I get asked this a lot, after telling people that I’m a linguist. I’m pretty sure anyone in the language line of work has gotten some variation at some point, whether “You must know a lot of other languages!” or “If you teach a language, you must be really good at learning languages!”
Brian Powers, of Languages Around the Globe, and Erik Zidowecki of Parleremo wrote a piece called A Linguist, a Polyglot, and a Translator Walk Into a Bar… to shed some light on common language-related jobs and titles. They go through Translators, Interpreters, Linguists, Multilinguals, Polyglots, and Hyperpolyglots, so I won’t duplicate their efforts here. Distinctly lacking from their discussion, however, were language education titles! The next time you get a blank look about your work, direct the kind soul to this post, and let’s educate the world about language education.
English as a Second Language (ESL) Teacher
The majority of our audience probably falls into this category. ESL teachers or programs exist to work with students who speak a language other than English at home. ESL programs that are found in PreK-12 schools are usually referred to as English Language Development (ELD) programs, but ESL can also be found in universities and adult education programs.
English as a Foreign Language (EFL) Teacher
When English is instructed abroad, in a country where English is not the majority language, it’s EFL. It may seem like a negligible difference, but English teachers abroad are equivalent to Spanish or French teachers in the US, with about the same level of influence. Even though English may be politically desirable in that country, English is sometimes remote and irrelevant to students in a way that it would never be to English learners in countries where English dominates. It’s a tough job to teach English abroad, (trust me, we know!) but it’s completely awesome.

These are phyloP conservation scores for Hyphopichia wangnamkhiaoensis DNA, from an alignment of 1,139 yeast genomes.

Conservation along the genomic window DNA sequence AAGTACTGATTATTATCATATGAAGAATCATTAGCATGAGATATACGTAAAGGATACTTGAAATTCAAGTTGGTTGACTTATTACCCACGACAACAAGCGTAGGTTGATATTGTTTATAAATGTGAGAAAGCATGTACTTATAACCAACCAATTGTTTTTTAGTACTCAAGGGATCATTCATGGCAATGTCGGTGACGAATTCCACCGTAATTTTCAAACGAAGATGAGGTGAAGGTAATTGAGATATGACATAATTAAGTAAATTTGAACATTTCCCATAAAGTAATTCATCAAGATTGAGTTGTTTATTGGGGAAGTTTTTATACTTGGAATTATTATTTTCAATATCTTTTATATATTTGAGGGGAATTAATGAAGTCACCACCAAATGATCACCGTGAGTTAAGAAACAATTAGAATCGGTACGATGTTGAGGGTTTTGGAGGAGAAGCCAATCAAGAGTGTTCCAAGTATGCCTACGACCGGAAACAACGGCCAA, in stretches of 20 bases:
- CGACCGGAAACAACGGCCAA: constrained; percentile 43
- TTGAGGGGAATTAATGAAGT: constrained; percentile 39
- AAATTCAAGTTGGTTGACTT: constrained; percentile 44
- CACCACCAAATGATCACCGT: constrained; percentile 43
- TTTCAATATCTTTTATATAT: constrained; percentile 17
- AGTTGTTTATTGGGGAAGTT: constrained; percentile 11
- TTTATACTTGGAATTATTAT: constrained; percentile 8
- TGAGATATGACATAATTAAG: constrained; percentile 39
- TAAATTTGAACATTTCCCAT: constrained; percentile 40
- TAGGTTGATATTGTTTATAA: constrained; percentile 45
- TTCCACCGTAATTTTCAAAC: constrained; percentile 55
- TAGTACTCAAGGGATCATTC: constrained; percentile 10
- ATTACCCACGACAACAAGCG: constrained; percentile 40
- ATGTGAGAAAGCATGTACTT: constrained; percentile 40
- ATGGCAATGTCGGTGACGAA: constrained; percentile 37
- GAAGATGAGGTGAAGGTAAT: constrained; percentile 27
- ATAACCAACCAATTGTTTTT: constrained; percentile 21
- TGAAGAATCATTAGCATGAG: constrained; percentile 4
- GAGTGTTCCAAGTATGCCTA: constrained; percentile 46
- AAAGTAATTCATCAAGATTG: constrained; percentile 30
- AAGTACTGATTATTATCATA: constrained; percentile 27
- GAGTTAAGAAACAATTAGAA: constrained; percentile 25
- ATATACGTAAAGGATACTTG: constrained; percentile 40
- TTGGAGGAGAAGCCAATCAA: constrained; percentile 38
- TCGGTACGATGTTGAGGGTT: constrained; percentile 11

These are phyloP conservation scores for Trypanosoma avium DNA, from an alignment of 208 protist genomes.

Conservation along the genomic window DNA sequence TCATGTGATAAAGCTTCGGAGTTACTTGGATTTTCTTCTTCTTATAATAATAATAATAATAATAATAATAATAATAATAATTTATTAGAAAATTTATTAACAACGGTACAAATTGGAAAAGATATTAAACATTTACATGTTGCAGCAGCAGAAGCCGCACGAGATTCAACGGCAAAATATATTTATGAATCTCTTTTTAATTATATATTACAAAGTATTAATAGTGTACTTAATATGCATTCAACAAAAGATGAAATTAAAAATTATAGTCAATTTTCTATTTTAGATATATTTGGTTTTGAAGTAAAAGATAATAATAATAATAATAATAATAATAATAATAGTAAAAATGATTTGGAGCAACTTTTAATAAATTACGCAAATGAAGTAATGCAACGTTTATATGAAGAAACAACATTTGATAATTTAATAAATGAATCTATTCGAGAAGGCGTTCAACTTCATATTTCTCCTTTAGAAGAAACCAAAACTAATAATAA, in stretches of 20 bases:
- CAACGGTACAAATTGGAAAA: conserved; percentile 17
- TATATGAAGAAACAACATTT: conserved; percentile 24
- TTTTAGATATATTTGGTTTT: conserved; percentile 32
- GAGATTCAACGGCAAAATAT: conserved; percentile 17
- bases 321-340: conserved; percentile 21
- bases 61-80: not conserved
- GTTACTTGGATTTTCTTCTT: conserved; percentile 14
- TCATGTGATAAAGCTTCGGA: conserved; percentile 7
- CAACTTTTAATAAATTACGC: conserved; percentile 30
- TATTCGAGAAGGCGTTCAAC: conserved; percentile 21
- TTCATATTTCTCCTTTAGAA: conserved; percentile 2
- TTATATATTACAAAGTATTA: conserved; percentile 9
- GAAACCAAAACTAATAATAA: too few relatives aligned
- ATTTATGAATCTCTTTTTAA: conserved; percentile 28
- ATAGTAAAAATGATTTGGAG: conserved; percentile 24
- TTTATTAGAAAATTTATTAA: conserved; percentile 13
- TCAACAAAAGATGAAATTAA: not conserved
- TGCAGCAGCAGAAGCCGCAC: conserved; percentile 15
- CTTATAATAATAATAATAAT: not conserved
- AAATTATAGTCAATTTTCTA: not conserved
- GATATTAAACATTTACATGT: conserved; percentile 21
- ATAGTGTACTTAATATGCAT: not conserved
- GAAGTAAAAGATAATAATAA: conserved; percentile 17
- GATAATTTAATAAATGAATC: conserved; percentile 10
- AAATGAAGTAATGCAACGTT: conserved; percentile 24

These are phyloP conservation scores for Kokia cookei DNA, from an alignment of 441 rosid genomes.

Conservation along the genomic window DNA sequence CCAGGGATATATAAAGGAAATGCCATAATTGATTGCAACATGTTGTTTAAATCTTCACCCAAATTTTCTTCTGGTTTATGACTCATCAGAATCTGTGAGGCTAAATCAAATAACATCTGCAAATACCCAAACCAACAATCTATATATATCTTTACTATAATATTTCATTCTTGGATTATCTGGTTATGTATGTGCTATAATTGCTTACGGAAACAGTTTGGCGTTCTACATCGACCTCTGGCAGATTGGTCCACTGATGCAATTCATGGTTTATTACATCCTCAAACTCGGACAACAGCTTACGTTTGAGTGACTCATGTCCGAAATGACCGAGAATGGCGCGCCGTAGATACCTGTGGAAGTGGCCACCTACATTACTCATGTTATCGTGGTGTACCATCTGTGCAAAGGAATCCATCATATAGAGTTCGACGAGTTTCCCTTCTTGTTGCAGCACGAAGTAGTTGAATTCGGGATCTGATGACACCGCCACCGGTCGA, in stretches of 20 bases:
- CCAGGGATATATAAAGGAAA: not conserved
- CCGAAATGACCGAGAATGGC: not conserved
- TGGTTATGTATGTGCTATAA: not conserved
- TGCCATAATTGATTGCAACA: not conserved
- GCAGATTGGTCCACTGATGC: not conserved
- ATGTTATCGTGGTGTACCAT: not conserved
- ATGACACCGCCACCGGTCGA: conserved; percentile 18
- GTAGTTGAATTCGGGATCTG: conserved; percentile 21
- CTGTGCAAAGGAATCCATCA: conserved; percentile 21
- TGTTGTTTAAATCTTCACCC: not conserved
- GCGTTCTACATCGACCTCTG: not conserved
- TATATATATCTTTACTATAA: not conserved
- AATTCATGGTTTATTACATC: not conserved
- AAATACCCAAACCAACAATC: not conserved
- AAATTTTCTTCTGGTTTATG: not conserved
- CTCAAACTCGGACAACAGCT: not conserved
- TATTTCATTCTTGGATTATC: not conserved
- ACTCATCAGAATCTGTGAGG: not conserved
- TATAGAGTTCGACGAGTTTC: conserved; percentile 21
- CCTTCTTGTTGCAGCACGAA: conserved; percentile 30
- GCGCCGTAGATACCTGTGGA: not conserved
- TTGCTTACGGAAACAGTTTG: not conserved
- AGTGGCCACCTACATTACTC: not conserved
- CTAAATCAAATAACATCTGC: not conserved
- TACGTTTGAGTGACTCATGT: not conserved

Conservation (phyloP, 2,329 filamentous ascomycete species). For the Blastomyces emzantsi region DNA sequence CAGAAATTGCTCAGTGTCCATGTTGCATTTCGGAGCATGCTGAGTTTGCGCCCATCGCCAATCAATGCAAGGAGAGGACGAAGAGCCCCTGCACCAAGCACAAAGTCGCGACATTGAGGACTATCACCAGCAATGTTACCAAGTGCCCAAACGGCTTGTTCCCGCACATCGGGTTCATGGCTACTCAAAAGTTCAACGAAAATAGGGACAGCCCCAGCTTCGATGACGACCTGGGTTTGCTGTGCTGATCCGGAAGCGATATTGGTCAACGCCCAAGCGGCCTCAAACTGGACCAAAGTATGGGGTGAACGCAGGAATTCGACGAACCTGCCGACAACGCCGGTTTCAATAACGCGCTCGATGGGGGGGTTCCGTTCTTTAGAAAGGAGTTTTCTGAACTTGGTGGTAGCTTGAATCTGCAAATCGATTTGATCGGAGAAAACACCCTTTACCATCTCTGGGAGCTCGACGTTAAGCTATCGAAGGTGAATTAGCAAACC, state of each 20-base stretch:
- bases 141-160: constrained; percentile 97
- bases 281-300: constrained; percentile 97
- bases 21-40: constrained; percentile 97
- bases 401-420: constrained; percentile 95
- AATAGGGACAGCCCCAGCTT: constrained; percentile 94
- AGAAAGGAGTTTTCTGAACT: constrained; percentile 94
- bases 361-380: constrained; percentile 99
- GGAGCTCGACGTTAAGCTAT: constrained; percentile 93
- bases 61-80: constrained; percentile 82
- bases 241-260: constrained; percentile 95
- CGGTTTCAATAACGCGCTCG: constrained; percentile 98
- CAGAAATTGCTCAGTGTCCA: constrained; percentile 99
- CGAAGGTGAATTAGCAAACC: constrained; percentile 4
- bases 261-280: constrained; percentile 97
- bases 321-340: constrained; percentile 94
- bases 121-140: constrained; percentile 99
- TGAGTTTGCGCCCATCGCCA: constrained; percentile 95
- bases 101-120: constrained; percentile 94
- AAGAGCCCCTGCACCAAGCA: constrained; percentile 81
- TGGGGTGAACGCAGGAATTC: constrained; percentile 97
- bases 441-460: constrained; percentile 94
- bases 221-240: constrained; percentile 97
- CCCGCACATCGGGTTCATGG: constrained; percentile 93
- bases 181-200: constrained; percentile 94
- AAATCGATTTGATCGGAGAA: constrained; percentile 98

This is the red herring of the bunch. English teachers (or English Language Arts teachers) teach conventions of English to native English-speaking students (They instruct nonnative students too, but not on the functionality of written and spoken English, as an ESL teacher would). English teachers teach the five paragraph essay, thesis sentences, the difference between similes and metaphors, and they require the reading and analysis of literature, and they might make you give speeches or perform scenes from Hamlet, and they delve into the rich and wonderful complexities of (mainly) printed English.
Foreign Language Teacher
These are the Spanish, French, Mandarin, Arabic, Hebrew, Russian teachers. While their instruction may run parallel to the instruction of ESL teachers in terms of mechanics, and they may face parallel pressures to churn out bilingual students in this global age, there are a few differences. They carry the burden of educating sometimes-ignorant youth (and often, parents) on whole cultures, identities, traditions, literatures, cuisines, musical traditions and, last but not least, languages. Despite this overwhelming task, foreign languages are often viewed as optional luxuries in English-speaking countries, so foreign language teachers aren’t always afforded the respect or influence they ought.
As an aside, a Foreign Language Teacher may also tandem teach in a bilingual program (see below), alongside an ESL teacher.
This is an umbrella term for any educational program that permits or encourages the instruction of English learners (ELs) via the native language. Programs may be Transitional or Developmental Bilingual (which are for ELs only), or any of the dual immersion variations (see below).
Dual Language (or Dual Immersion or Bilingual Immersion, or Two-Way Immersion)
While there’s a variety of titles for these programs, their common thread is instruction in two languages, to two native-speaking groups of students. For example, a common setup is English and Spanish instruction for native English AND native Spanish students. Program titles vary because there are not always equal numbers in each student group, and programs can follow different models (either 50/50 instructional time between languages, or 90/10, with the minority, or foreign, language receiving greater priority in Kindergarten, and gradually equaling out by upper elementary). Excitingly, dual language programs are gaining traction, and a leading expert and a colleague of mine, Julie Sugarman, estimates that there are now over 1000 programs in the US. For more information on dual language programs, click here.
I hope you’ve found this post helpful and enlightening! Are there any other terms you’d like to have clarified?